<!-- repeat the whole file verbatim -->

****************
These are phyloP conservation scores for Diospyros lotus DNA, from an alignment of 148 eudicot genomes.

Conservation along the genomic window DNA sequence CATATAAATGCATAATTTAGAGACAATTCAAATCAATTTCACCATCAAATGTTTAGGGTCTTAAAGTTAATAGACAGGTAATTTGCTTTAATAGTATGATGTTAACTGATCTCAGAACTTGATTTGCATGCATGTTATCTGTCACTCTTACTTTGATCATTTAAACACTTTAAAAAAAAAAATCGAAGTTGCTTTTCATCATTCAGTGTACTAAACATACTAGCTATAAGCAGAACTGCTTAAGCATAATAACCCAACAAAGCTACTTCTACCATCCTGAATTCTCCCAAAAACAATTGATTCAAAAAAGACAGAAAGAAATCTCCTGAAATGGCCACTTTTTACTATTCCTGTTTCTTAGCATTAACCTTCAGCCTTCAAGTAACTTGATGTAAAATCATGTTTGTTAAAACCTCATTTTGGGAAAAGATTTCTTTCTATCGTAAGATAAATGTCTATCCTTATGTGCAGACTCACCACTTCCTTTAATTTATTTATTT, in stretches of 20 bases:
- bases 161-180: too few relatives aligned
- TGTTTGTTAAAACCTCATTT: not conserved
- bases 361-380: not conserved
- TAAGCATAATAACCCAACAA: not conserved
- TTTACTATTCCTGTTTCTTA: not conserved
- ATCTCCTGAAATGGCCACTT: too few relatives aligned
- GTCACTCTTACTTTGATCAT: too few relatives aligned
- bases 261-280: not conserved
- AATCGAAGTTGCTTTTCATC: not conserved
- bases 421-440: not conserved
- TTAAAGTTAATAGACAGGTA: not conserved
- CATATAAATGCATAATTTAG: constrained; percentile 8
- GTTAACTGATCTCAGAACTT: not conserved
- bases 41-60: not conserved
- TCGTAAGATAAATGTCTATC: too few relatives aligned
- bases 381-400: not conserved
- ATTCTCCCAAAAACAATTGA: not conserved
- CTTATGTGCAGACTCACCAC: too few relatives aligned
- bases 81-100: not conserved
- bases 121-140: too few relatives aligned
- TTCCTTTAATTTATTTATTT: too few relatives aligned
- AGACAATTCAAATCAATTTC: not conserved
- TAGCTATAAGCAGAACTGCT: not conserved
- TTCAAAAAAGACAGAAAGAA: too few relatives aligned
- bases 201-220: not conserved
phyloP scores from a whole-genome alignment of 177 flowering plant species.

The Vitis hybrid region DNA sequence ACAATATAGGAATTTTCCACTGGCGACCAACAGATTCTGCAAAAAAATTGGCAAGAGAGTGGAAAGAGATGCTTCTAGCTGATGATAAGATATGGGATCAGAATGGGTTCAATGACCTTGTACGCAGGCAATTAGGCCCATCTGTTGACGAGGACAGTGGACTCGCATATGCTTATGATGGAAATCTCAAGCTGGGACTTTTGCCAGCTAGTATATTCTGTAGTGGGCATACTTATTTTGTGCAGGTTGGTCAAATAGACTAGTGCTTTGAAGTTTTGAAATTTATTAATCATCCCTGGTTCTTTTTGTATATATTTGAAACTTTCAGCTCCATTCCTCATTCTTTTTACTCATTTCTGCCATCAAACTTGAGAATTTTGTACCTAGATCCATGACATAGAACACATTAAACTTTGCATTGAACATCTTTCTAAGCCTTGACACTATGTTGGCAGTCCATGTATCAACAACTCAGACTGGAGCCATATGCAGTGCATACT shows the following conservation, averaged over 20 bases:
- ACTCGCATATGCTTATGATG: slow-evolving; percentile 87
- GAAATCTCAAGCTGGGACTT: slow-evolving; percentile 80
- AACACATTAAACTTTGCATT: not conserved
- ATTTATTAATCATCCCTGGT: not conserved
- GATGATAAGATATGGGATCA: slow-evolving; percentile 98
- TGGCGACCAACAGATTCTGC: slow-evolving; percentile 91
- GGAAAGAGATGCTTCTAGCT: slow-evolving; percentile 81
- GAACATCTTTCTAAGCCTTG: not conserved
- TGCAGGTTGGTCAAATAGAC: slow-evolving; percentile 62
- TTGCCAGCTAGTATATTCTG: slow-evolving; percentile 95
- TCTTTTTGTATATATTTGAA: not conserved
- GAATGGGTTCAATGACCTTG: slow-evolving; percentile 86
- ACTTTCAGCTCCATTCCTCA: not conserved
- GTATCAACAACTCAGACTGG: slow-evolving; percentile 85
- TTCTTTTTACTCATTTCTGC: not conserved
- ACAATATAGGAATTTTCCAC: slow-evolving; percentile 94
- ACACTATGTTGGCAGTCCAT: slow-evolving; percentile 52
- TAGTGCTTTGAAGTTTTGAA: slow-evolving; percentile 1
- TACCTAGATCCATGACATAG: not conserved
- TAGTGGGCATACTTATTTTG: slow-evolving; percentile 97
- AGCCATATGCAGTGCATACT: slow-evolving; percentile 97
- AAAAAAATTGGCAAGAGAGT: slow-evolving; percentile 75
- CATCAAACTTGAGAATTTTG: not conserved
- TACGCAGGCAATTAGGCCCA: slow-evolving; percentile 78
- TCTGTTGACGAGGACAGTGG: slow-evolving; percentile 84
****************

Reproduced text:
These are phyloP conservation scores for Diospyros lotus DNA, from an alignment of 148 eudicot genomes.

Conservation along the genomic window DNA sequence CATATAAATGCATAATTTAGAGACAATTCAAATCAATTTCACCATCAAATGTTTAGGGTCTTAAAGTTAATAGACAGGTAATTTGCTTTAATAGTATGATGTTAACTGATCTCAGAACTTGATTTGCATGCATGTTATCTGTCACTCTTACTTTGATCATTTAAACACTTTAAAAAAAAAAATCGAAGTTGCTTTTCATCATTCAGTGTACTAAACATACTAGCTATAAGCAGAACTGCTTAAGCATAATAACCCAACAAAGCTACTTCTACCATCCTGAATTCTCCCAAAAACAATTGATTCAAAAAAGACAGAAAGAAATCTCCTGAAATGGCCACTTTTTACTATTCCTGTTTCTTAGCATTAACCTTCAGCCTTCAAGTAACTTGATGTAAAATCATGTTTGTTAAAACCTCATTTTGGGAAAAGATTTCTTTCTATCGTAAGATAAATGTCTATCCTTATGTGCAGACTCACCACTTCCTTTAATTTATTTATTT, in stretches of 20 bases:
- bases 161-180: too few relatives aligned
- TGTTTGTTAAAACCTCATTT: not conserved
- bases 361-380: not conserved
- TAAGCATAATAACCCAACAA: not conserved
- TTTACTATTCCTGTTTCTTA: not conserved
- ATCTCCTGAAATGGCCACTT: too few relatives aligned
- GTCACTCTTACTTTGATCAT: too few relatives aligned
- bases 261-280: not conserved
- AATCGAAGTTGCTTTTCATC: not conserved
- bases 421-440: not conserved
- TTAAAGTTAATAGACAGGTA: not conserved
- CATATAAATGCATAATTTAG: constrained; percentile 8
- GTTAACTGATCTCAGAACTT: not conserved
- bases 41-60: not conserved
- TCGTAAGATAAATGTCTATC: too few relatives aligned
- bases 381-400: not conserved
- ATTCTCCCAAAAACAATTGA: not conserved
- CTTATGTGCAGACTCACCAC: too few relatives aligned
- bases 81-100: not conserved
- bases 121-140: too few relatives aligned
- TTCCTTTAATTTATTTATTT: too few relatives aligned
- AGACAATTCAAATCAATTTC: not conserved
- TAGCTATAAGCAGAACTGCT: not conserved
- TTCAAAAAAGACAGAAAGAA: too few relatives aligned
- bases 201-220: not conserved
phyloP scores from a whole-genome alignment of 177 flowering plant species.

The Vitis hybrid region DNA sequence ACAATATAGGAATTTTCCACTGGCGACCAACAGATTCTGCAAAAAAATTGGCAAGAGAGTGGAAAGAGATGCTTCTAGCTGATGATAAGATATGGGATCAGAATGGGTTCAATGACCTTGTACGCAGGCAATTAGGCCCATCTGTTGACGAGGACAGTGGACTCGCATATGCTTATGATGGAAATCTCAAGCTGGGACTTTTGCCAGCTAGTATATTCTGTAGTGGGCATACTTATTTTGTGCAGGTTGGTCAAATAGACTAGTGCTTTGAAGTTTTGAAATTTATTAATCATCCCTGGTTCTTTTTGTATATATTTGAAACTTTCAGCTCCATTCCTCATTCTTTTTACTCATTTCTGCCATCAAACTTGAGAATTTTGTACCTAGATCCATGACATAGAACACATTAAACTTTGCATTGAACATCTTTCTAAGCCTTGACACTATGTTGGCAGTCCATGTATCAACAACTCAGACTGGAGCCATATGCAGTGCATACT shows the following conservation, averaged over 20 bases:
- ACTCGCATATGCTTATGATG: slow-evolving; percentile 87
- GAAATCTCAAGCTGGGACTT: slow-evolving; percentile 80
- AACACATTAAACTTTGCATT: not conserved
- ATTTATTAATCATCCCTGGT: not conserved
- GATGATAAGATATGGGATCA: slow-evolving; percentile 98
- TGGCGACCAACAGATTCTGC: slow-evolving; percentile 91
- GGAAAGAGATGCTTCTAGCT: slow-evolving; percentile 81
- GAACATCTTTCTAAGCCTTG: not conserved
- TGCAGGTTGGTCAAATAGAC: slow-evolving; percentile 62
- TTGCCAGCTAGTATATTCTG: slow-evolving; percentile 95
- TCTTTTTGTATATATTTGAA: not conserved
- GAATGGGTTCAATGACCTTG: slow-evolving; percentile 86
- ACTTTCAGCTCCATTCCTCA: not conserved
- GTATCAACAACTCAGACTGG: slow-evolving; percentile 85
- TTCTTTTTACTCATTTCTGC: not conserved
- ACAATATAGGAATTTTCCAC: slow-evolving; percentile 94
- ACACTATGTTGGCAGTCCAT: slow-evolving; percentile 52
- TAGTGCTTTGAAGTTTTGAA: slow-evolving; percentile 1
- TACCTAGATCCATGACATAG: not conserved
- TAGTGGGCATACTTATTTTG: slow-evolving; percentile 97
- AGCCATATGCAGTGCATACT: slow-evolving; percentile 97
- AAAAAAATTGGCAAGAGAGT: slow-evolving; percentile 75
- CATCAAACTTGAGAATTTTG: not conserved
- TACGCAGGCAATTAGGCCCA: slow-evolving; percentile 78
- TCTGTTGACGAGGACAGTGG: slow-evolving; percentile 84